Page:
Smoky Mountain Bible Institute
(Est. 2009) Lesson #83
So let’s do a brief discussion of how we got what we today call the bible. Discussing what we know as the 66 books of the bible and how they came together in the first three centuries of Christianity. Much of this was covered way back in lessons 3 and 4 but it is appropriate to review that here as we addressed that over 7 years ago.
First let’s look at the Old Testament (OT). 39 books written between 1446 BC to around 433 BC. It constitutes the solid foundation upon which the New Testament stands, and points to Christ in its entirety. All Hebrew scholarship is in agreement as to what constitutes the TANAK, The Torah or (Law); Genesis, through Deuteronomy, Neviim or (Prophets); Joshua, Judges, Samuel, Kings, Isaiah, Jeremiah, Ezekiel and the 12 minor prophets, The Kethubim (writings); Psalms Proverbs, Job, Ruth, Song of Solomon, Ecclesiastes, Lamentations, Ester, Daniel, Ezra & Nehemiah, Chronicles. This Old Testament Canon has been accepted as the divine Word of God by His people for almost 2500 years. And since the discovery of the Dead Sea Scrolls, we have copies of OT text that range in age from 2100 to 2300 years old with the exception of the book of Esther the oldest copy being just over 1000 years old.
Trinitarian Christianity and all of biblical scholarship find full agreement on the 27 books that constitute the New Testament, written between 45 and 95 AD. The earliest list is the Muratorian Canon from 150 AD listing 24 books. Origen of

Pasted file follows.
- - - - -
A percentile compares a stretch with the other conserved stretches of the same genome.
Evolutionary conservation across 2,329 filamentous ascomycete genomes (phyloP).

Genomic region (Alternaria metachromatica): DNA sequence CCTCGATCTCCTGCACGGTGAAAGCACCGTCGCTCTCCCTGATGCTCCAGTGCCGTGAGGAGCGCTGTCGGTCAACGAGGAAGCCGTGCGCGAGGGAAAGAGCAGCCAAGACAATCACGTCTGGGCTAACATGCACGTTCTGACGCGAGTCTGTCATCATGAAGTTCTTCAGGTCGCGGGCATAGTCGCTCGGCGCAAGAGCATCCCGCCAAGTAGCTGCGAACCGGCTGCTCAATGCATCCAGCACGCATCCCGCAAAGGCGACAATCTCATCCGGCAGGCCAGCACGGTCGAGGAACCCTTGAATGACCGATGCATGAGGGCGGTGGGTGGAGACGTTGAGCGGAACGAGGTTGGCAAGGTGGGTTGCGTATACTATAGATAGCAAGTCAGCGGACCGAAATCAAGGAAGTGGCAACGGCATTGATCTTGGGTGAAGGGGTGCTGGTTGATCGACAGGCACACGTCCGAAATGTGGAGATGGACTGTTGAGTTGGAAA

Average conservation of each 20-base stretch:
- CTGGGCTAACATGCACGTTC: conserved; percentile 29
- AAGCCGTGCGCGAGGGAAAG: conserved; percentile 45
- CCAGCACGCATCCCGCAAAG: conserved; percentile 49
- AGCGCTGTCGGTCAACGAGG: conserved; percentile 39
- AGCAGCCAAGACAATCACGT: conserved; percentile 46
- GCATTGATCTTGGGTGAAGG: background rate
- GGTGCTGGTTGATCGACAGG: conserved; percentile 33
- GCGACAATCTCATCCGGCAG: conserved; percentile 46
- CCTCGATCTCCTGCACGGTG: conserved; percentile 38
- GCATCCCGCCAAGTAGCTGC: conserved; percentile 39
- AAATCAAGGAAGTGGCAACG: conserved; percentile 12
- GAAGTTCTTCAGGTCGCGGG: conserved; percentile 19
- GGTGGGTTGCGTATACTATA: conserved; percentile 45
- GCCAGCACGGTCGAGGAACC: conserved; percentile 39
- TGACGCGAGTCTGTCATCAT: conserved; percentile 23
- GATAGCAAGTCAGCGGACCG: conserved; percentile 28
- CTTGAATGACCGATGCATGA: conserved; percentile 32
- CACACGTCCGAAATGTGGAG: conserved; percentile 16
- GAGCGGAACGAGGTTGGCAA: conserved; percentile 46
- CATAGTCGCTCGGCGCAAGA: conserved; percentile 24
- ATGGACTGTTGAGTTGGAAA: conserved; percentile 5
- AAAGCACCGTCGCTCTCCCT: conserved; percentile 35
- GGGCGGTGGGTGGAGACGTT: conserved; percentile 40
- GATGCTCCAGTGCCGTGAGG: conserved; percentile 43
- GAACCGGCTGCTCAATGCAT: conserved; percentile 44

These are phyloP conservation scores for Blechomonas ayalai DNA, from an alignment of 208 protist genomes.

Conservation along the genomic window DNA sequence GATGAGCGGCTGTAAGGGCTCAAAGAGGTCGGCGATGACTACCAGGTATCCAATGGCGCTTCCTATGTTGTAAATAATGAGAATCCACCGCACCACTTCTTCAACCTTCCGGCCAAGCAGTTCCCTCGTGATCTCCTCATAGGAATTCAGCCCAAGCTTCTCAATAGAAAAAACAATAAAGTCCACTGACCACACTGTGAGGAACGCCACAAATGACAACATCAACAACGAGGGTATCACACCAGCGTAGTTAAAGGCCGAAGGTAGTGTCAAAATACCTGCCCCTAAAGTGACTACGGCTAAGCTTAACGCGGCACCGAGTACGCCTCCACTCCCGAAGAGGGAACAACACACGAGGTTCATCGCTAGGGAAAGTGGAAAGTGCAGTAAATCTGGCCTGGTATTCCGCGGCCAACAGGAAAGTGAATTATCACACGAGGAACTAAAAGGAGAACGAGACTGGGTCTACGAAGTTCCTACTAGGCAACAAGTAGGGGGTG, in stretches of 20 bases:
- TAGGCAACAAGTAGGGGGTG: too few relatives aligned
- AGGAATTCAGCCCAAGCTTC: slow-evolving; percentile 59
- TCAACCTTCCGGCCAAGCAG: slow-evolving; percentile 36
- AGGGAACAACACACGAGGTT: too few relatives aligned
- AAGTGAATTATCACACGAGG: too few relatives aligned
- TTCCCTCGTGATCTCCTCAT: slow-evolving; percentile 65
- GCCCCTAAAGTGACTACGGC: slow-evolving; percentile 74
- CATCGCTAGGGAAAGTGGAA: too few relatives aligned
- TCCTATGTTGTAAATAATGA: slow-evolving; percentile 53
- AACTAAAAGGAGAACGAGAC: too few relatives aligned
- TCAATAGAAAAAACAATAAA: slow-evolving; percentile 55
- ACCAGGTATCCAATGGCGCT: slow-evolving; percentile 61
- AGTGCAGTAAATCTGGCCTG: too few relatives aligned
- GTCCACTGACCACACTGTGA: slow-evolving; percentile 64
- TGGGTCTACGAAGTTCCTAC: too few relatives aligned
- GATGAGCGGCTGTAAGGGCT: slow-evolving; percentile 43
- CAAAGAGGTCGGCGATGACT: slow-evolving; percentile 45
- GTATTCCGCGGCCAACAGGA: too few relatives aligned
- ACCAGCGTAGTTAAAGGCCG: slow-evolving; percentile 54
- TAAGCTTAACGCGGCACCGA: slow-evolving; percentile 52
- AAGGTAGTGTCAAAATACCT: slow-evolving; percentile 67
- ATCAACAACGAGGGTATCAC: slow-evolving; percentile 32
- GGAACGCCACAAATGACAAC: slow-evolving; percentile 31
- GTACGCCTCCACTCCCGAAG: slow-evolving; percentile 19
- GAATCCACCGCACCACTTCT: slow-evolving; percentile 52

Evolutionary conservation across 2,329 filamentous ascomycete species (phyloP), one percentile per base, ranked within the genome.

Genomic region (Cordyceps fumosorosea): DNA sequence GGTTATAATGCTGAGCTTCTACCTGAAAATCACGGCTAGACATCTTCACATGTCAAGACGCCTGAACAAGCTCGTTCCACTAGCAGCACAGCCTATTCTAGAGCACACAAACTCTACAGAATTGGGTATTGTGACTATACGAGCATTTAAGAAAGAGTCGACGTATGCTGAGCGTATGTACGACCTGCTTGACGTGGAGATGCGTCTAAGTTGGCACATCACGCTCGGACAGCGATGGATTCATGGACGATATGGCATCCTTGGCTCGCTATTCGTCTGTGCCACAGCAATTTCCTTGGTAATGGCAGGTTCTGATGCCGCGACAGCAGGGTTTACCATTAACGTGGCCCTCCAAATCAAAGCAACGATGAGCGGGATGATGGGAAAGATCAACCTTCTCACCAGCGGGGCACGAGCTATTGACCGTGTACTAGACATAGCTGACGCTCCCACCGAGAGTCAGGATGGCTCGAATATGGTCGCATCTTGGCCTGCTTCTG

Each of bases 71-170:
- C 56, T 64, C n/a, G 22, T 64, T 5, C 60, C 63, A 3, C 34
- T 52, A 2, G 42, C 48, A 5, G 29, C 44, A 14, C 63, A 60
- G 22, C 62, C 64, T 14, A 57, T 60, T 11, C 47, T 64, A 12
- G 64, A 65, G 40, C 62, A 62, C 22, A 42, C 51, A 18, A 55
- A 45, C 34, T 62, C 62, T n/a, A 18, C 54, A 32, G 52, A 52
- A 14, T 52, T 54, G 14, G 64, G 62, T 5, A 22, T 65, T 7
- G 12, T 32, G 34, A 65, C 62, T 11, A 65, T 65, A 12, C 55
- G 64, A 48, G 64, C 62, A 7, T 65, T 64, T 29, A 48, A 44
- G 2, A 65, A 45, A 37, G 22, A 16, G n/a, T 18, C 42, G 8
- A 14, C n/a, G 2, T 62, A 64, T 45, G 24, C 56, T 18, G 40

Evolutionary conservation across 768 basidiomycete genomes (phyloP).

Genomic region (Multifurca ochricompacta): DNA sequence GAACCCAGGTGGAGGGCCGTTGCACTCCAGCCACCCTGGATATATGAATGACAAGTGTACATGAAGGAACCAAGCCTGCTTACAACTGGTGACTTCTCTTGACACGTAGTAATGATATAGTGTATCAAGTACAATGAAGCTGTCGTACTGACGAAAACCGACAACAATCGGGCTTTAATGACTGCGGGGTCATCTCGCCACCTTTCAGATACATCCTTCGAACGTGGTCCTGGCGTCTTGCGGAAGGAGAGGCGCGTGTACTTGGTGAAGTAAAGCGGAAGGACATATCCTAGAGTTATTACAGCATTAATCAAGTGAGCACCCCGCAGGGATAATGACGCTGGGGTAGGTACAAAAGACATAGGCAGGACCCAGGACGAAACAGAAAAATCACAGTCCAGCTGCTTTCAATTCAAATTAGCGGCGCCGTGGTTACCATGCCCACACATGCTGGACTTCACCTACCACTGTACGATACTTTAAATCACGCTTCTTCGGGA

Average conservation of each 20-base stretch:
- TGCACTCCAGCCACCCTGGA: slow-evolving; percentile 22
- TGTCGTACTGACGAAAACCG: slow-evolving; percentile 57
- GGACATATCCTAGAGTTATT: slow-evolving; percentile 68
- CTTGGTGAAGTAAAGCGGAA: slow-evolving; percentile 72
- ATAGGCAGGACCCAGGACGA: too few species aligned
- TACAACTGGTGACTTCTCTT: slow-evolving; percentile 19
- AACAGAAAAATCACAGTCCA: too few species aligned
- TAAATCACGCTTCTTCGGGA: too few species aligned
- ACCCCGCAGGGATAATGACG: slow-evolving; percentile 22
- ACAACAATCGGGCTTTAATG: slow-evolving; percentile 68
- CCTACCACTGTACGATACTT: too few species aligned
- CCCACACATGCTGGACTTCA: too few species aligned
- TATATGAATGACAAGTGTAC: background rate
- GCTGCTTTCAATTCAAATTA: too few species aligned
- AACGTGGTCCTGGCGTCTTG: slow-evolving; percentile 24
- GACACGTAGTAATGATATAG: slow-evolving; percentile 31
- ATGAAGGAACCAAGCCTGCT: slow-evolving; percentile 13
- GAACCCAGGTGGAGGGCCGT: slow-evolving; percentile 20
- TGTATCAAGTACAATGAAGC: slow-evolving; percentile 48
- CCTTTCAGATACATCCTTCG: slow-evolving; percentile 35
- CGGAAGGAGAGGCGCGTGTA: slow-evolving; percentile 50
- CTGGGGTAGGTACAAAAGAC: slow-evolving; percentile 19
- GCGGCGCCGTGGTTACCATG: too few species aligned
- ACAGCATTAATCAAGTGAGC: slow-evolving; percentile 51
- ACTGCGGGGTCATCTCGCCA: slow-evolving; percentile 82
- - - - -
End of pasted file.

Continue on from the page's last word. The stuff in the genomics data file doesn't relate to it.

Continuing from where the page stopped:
Alexandria listed all 27
in 240 AD, and by 397 AD Eusebius, Athanasius, and the Council of Carthage had
all listed the 27 books we call the New Testament.
Now you might ask: Why did it take them so long, some 150 to 300 years to identify these 27 books? Well, that would be a very good question and here are some very good answers.
- Over half of the NT is letters that were spread all over the
Empire, The Gospels were also spread throughout the early
church. These obviously took time to be
brought together and for their authorship to be verified.
- The “technology” of the day was not conducive to large collections of books: scrolls which can only hold one or two books. Scrolls were replaced by what is called a Codex or “books with pages” and these did not start being produced until the second and third centuries.
- The first century Christians probably did not see the need for a collection of books because they thought Christ’s return would be very soon, but “soon” for us and “soon” for our eternal God are very different.
- Heretical writings existed, like the Gnostic gospels, and other “pseudepigraphal” books—spurious writings falsely attributed to biblical characters or times. These texts were written between 200 BC--200 AD and were easily identified by the early church as fraudulent because of their clear contradiction to the rest of the canon. But excluding these fraudulent works also took time.
Now many say that centuries of copying to replace old worn-out text would introduce many errors. Well, let’s look at all the errors introduced into the book of Isaiah between the Dead Sea Scroll copy (from about 100 BC) and the earliest copy we had available (before the Dead Sea Scrolls were discovered) known as Codex Leningradensis (1000 AD). The differences between these two texts over that 1100 year period, can be described as changes in the style that a particular letter is written, changes in the way words are spelled, changes in the way sentences are constructed, changes in prefixes or suffixes. It seems that over time as the language changed, but God’s word grew to communicate the same truth. So, while grammar and spelling have changed, God’s word has not.
Till next month In Christ Pastor Portier